If a car owner receives payment from those who car pool with him, is he operating a pirate taxi service? Or is he merely in an arrangement similar to when people split the bill for a meal?
The Land Transport Authority (LTA) is expected to come up with an answer as an increasing number pay for car pooling services, as an alternative to public transport and car ownership.
A number of car pooling sites have already sprouted. Among the latest and most prominent is ShareTransport.sg, which has been pairing car-poolers with car owners for the past 20 months.
It says it has 15,000 users now, and expects to exceed 20,000 next year.
The LTA has been keeping an eye on the development for about two years now, but has not come out with rules on payment.
"LTA is supportive of car pooling as it provides greater transport choices to the commuting public. We are working on guidelines to mitigate any potential abuse of car pooling as illegal taxi services," a spokesman said.
Mr Moh Hon Meng, 44, who started ShareTransport.sg in March last year, said simple rules might include requiring that drivers have full-time jobs, and not rely on car pooling payments as their main source of income.
Also, rides must be "on the way" - meaning, if car owners live in Hougang and work in Shenton Way, they cannot drop someone off in Jurong.
And charges should be based on a "cost recovery" principle and not a profit-making one.
"Even if we have altruistic drivers who are all willing to give free rides, passengers would not want to take them, because they will feel bad. The passengers actually want to pay their share," said technopreneur Moh, who co-founded online unit trust distributor Fundsupermart.com more than 10 years ago.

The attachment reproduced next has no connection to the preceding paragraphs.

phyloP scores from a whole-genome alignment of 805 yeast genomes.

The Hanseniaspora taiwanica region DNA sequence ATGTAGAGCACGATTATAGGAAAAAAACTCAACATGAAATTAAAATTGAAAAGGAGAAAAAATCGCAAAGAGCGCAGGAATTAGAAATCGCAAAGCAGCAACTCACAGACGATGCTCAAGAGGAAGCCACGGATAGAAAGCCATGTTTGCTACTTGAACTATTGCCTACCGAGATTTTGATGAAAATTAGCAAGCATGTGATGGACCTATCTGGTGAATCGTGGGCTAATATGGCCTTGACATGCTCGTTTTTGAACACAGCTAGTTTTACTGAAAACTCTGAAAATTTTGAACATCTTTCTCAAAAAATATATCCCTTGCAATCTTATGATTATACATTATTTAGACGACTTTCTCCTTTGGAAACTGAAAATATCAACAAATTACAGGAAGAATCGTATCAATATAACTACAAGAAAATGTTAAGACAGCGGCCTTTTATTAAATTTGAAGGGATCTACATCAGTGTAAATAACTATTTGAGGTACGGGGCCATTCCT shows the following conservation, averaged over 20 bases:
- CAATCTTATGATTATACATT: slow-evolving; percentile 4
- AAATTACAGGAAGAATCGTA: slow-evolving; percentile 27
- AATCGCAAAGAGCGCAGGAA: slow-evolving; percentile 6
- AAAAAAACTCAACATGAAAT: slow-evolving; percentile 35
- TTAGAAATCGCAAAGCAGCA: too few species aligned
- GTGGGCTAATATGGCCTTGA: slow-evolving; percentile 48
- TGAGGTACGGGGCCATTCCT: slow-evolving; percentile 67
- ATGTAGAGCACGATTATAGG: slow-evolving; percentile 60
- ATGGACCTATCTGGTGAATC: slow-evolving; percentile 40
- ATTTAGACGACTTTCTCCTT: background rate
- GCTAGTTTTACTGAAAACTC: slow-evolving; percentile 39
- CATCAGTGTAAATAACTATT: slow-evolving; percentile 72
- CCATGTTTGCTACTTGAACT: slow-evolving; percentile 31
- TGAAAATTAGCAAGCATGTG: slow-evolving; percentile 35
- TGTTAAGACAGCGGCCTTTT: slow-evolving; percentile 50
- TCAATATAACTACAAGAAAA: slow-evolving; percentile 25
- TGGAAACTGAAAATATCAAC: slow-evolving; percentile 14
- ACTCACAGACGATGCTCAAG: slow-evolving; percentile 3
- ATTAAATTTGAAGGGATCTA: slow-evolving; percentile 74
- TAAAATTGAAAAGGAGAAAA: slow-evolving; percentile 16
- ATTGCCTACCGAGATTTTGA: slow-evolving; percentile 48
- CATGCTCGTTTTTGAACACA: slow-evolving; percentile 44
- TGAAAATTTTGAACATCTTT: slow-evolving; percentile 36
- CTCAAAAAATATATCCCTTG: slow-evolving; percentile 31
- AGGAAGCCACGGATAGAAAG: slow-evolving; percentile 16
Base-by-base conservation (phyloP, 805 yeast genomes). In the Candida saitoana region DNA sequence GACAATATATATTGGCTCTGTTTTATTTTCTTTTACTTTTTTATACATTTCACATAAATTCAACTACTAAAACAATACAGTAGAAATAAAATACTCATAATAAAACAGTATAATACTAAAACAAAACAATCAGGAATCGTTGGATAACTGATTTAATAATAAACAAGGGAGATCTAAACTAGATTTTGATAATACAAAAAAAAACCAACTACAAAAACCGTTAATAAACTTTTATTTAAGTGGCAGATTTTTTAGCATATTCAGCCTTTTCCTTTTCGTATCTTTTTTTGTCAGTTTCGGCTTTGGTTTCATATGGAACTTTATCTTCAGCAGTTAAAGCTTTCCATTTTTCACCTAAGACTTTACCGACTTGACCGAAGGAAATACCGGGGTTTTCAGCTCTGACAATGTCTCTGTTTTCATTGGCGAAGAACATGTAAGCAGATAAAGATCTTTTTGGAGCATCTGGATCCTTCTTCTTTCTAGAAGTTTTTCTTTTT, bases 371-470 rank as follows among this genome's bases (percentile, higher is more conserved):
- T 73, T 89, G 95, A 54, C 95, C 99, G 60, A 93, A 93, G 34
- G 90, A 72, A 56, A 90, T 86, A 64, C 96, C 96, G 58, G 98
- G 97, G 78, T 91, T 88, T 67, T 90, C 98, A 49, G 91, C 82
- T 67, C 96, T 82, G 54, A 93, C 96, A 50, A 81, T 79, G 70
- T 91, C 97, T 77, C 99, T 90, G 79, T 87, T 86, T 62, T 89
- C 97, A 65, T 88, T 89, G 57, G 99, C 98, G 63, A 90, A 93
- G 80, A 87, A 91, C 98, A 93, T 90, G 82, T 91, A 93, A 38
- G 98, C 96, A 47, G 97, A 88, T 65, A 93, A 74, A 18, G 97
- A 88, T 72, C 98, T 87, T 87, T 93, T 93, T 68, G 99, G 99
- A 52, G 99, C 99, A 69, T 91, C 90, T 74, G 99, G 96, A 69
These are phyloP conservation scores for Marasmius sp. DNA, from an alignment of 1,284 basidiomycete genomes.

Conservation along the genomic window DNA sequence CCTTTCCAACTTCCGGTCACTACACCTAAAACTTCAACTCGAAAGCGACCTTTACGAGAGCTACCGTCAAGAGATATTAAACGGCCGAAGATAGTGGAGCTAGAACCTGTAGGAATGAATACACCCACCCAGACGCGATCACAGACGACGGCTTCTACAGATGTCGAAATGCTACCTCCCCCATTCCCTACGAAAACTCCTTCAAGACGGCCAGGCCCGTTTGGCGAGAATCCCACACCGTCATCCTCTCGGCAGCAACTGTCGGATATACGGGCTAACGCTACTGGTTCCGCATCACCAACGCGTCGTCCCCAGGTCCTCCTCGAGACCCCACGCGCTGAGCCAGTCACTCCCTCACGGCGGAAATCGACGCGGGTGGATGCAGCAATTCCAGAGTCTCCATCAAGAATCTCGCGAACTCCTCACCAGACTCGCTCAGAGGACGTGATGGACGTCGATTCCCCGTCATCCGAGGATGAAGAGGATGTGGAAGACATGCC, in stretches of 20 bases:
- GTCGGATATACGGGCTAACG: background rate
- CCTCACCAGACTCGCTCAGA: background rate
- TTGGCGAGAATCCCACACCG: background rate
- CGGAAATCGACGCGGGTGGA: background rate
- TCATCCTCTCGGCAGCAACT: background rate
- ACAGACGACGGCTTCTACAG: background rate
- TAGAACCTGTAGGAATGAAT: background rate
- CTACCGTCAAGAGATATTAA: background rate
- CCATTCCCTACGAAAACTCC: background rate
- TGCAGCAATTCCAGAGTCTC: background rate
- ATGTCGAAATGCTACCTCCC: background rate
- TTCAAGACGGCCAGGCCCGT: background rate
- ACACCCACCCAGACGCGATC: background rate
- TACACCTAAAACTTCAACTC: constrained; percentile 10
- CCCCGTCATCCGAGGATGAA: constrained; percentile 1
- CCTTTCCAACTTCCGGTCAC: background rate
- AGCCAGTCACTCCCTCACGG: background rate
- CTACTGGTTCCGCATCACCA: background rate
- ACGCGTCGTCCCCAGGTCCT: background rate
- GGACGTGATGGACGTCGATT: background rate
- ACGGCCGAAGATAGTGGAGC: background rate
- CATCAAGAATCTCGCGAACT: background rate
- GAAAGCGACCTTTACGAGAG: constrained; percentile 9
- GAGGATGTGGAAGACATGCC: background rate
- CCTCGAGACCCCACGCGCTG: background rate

A driver stands to recoup up to $600 a month in costs by offering car pooling services, he added.
ShareTransport.sg user Kimberley Ang, 46, said she used the service for about a year.
"I paid $5 for a ride from my home in Sengkang to PSA Building in Alexandra Road. A cab ride would cost $26," she said.
"It's convenient, it's safe, and I made friends along the way."
The marketing manager however, has stopped car pooling since changing jobs recently.
There is no match yet for a driver going from Sengkang to Pandan Loop, her new place of work. She put that down to not enough people knowing about car pooling.
"It's a great idea, but there's not enough awareness yet. Which is strange, because in the old days, people used to car pool to get into the CBD," she said, referring to the time when cars with four occupants or more could enter the city centre without paying for an area-licensing coupon.
That was dropped in 1994, when drivers began picking up passengers from bus stops.
On the flipside, some observers believe taxi drivers are likely to complain if car pooling becomes more prevalent.
"For obvious reasons, this will not go down well with cabbies," said veteran taxi driver Tony Pang, 63.
Another cabby Victor Yow, 67, however, said car pools will not be a threat.
"They are likely to operate during peak hours, when there are more commuters than taxis can cater to."
Still, car-poolers feel the LTA should come out with clear, enforceable rules to separate those who share rides from those who run illegal cab operations.
Said Mr Moh, whose site also lets people share a cab or even a bus: "It should be clear what car pooling is, and what providing a transport service is."
Car pooling is catching on in a big way in America, Europe and parts of Asia.
Mr Brian Hsu, a 32-year-old New Zealand-based Taiwanese who runs a software business in China, hosts Carpool King, which offers car pool listings in Singapore and a few other places in the region.
Mr Hsu said: "I started Carpool King in 2007. I was commuting and got stuck in traffic jams every day. When I looked around, most vehicles were single-occupant ones like mine. So I started this service for financial, societal and environmental benefits."
Of the 15,000-plus registered Carpool King users, nearly 5,000 are in Singapore.